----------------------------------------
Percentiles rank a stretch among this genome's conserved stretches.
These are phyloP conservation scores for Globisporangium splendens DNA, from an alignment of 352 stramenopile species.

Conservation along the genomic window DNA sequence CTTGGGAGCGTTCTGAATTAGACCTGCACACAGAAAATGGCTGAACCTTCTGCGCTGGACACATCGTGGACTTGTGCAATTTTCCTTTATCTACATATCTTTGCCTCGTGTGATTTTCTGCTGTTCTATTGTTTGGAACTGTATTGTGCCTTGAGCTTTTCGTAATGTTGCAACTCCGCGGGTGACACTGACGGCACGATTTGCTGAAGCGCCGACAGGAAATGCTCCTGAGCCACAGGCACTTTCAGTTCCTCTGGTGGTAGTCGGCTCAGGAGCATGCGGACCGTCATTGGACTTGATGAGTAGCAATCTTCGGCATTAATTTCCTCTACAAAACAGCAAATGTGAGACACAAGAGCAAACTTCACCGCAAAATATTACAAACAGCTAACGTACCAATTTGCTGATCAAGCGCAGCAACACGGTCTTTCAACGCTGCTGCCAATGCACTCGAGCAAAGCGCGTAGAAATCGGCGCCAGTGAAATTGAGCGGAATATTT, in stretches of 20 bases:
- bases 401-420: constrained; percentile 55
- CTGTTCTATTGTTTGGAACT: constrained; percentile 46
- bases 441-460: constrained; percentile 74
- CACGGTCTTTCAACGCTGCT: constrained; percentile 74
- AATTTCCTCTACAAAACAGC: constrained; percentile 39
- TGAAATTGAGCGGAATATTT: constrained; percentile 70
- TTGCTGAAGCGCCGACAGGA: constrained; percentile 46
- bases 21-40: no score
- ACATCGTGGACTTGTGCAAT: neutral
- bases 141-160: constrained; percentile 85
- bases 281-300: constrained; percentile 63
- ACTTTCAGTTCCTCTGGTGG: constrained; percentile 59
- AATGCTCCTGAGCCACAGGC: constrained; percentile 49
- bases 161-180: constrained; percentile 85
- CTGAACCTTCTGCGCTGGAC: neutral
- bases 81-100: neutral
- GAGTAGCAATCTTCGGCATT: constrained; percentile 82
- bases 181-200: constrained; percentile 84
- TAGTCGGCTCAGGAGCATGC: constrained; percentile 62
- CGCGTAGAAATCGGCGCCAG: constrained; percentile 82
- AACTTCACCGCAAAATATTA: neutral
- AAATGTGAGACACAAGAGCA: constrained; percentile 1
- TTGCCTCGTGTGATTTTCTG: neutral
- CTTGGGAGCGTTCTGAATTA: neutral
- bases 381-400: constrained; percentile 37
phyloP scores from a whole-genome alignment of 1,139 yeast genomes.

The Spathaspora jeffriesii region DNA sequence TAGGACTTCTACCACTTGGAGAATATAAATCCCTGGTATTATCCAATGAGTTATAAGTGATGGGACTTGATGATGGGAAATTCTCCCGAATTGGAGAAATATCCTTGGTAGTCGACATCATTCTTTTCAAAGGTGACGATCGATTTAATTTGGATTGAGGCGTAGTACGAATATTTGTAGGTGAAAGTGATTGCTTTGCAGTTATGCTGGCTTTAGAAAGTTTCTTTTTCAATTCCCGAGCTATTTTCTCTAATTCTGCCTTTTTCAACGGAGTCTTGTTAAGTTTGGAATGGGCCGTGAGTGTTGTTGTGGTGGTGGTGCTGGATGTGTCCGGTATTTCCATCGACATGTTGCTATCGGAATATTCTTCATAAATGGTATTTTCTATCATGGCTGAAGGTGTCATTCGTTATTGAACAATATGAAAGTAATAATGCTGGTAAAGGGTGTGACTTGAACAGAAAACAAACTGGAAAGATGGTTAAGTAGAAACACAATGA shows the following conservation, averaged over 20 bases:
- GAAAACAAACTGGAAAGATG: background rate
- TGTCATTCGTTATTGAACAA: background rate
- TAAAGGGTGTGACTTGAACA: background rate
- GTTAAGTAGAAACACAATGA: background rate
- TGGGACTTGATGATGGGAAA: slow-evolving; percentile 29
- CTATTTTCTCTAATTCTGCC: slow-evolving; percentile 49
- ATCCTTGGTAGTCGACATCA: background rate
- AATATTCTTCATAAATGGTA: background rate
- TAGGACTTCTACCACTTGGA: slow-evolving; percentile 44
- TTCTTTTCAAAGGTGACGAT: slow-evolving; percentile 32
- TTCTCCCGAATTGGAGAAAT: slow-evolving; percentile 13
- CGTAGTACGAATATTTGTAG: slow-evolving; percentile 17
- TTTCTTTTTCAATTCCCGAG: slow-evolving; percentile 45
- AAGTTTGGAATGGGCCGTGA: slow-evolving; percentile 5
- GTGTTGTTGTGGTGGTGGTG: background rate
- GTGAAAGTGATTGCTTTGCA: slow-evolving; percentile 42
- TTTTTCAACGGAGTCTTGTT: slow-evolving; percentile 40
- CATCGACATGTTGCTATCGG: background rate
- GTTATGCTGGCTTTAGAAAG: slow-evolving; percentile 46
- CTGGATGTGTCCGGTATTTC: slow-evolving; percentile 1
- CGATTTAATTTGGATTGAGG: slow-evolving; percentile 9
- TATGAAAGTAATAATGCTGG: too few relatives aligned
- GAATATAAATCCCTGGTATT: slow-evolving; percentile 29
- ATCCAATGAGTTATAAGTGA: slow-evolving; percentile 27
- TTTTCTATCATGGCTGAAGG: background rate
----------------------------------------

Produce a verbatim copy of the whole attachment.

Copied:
Percentiles rank a stretch among this genome's conserved stretches.
These are phyloP conservation scores for Globisporangium splendens DNA, from an alignment of 352 stramenopile species.

Conservation along the genomic window DNA sequence CTTGGGAGCGTTCTGAATTAGACCTGCACACAGAAAATGGCTGAACCTTCTGCGCTGGACACATCGTGGACTTGTGCAATTTTCCTTTATCTACATATCTTTGCCTCGTGTGATTTTCTGCTGTTCTATTGTTTGGAACTGTATTGTGCCTTGAGCTTTTCGTAATGTTGCAACTCCGCGGGTGACACTGACGGCACGATTTGCTGAAGCGCCGACAGGAAATGCTCCTGAGCCACAGGCACTTTCAGTTCCTCTGGTGGTAGTCGGCTCAGGAGCATGCGGACCGTCATTGGACTTGATGAGTAGCAATCTTCGGCATTAATTTCCTCTACAAAACAGCAAATGTGAGACACAAGAGCAAACTTCACCGCAAAATATTACAAACAGCTAACGTACCAATTTGCTGATCAAGCGCAGCAACACGGTCTTTCAACGCTGCTGCCAATGCACTCGAGCAAAGCGCGTAGAAATCGGCGCCAGTGAAATTGAGCGGAATATTT, in stretches of 20 bases:
- bases 401-420: constrained; percentile 55
- CTGTTCTATTGTTTGGAACT: constrained; percentile 46
- bases 441-460: constrained; percentile 74
- CACGGTCTTTCAACGCTGCT: constrained; percentile 74
- AATTTCCTCTACAAAACAGC: constrained; percentile 39
- TGAAATTGAGCGGAATATTT: constrained; percentile 70
- TTGCTGAAGCGCCGACAGGA: constrained; percentile 46
- bases 21-40: no score
- ACATCGTGGACTTGTGCAAT: neutral
- bases 141-160: constrained; percentile 85
- bases 281-300: constrained; percentile 63
- ACTTTCAGTTCCTCTGGTGG: constrained; percentile 59
- AATGCTCCTGAGCCACAGGC: constrained; percentile 49
- bases 161-180: constrained; percentile 85
- CTGAACCTTCTGCGCTGGAC: neutral
- bases 81-100: neutral
- GAGTAGCAATCTTCGGCATT: constrained; percentile 82
- bases 181-200: constrained; percentile 84
- TAGTCGGCTCAGGAGCATGC: constrained; percentile 62
- CGCGTAGAAATCGGCGCCAG: constrained; percentile 82
- AACTTCACCGCAAAATATTA: neutral
- AAATGTGAGACACAAGAGCA: constrained; percentile 1
- TTGCCTCGTGTGATTTTCTG: neutral
- CTTGGGAGCGTTCTGAATTA: neutral
- bases 381-400: constrained; percentile 37
phyloP scores from a whole-genome alignment of 1,139 yeast genomes.

The Spathaspora jeffriesii region DNA sequence TAGGACTTCTACCACTTGGAGAATATAAATCCCTGGTATTATCCAATGAGTTATAAGTGATGGGACTTGATGATGGGAAATTCTCCCGAATTGGAGAAATATCCTTGGTAGTCGACATCATTCTTTTCAAAGGTGACGATCGATTTAATTTGGATTGAGGCGTAGTACGAATATTTGTAGGTGAAAGTGATTGCTTTGCAGTTATGCTGGCTTTAGAAAGTTTCTTTTTCAATTCCCGAGCTATTTTCTCTAATTCTGCCTTTTTCAACGGAGTCTTGTTAAGTTTGGAATGGGCCGTGAGTGTTGTTGTGGTGGTGGTGCTGGATGTGTCCGGTATTTCCATCGACATGTTGCTATCGGAATATTCTTCATAAATGGTATTTTCTATCATGGCTGAAGGTGTCATTCGTTATTGAACAATATGAAAGTAATAATGCTGGTAAAGGGTGTGACTTGAACAGAAAACAAACTGGAAAGATGGTTAAGTAGAAACACAATGA shows the following conservation, averaged over 20 bases:
- GAAAACAAACTGGAAAGATG: background rate
- TGTCATTCGTTATTGAACAA: background rate
- TAAAGGGTGTGACTTGAACA: background rate
- GTTAAGTAGAAACACAATGA: background rate
- TGGGACTTGATGATGGGAAA: slow-evolving; percentile 29
- CTATTTTCTCTAATTCTGCC: slow-evolving; percentile 49
- ATCCTTGGTAGTCGACATCA: background rate
- AATATTCTTCATAAATGGTA: background rate
- TAGGACTTCTACCACTTGGA: slow-evolving; percentile 44
- TTCTTTTCAAAGGTGACGAT: slow-evolving; percentile 32
- TTCTCCCGAATTGGAGAAAT: slow-evolving; percentile 13
- CGTAGTACGAATATTTGTAG: slow-evolving; percentile 17
- TTTCTTTTTCAATTCCCGAG: slow-evolving; percentile 45
- AAGTTTGGAATGGGCCGTGA: slow-evolving; percentile 5
- GTGTTGTTGTGGTGGTGGTG: background rate
- GTGAAAGTGATTGCTTTGCA: slow-evolving; percentile 42
- TTTTTCAACGGAGTCTTGTT: slow-evolving; percentile 40
- CATCGACATGTTGCTATCGG: background rate
- GTTATGCTGGCTTTAGAAAG: slow-evolving; percentile 46
- CTGGATGTGTCCGGTATTTC: slow-evolving; percentile 1
- CGATTTAATTTGGATTGAGG: slow-evolving; percentile 9
- TATGAAAGTAATAATGCTGG: too few relatives aligned
- GAATATAAATCCCTGGTATT: slow-evolving; percentile 29
- ATCCAATGAGTTATAAGTGA: slow-evolving; percentile 27
- TTTTCTATCATGGCTGAAGG: background rate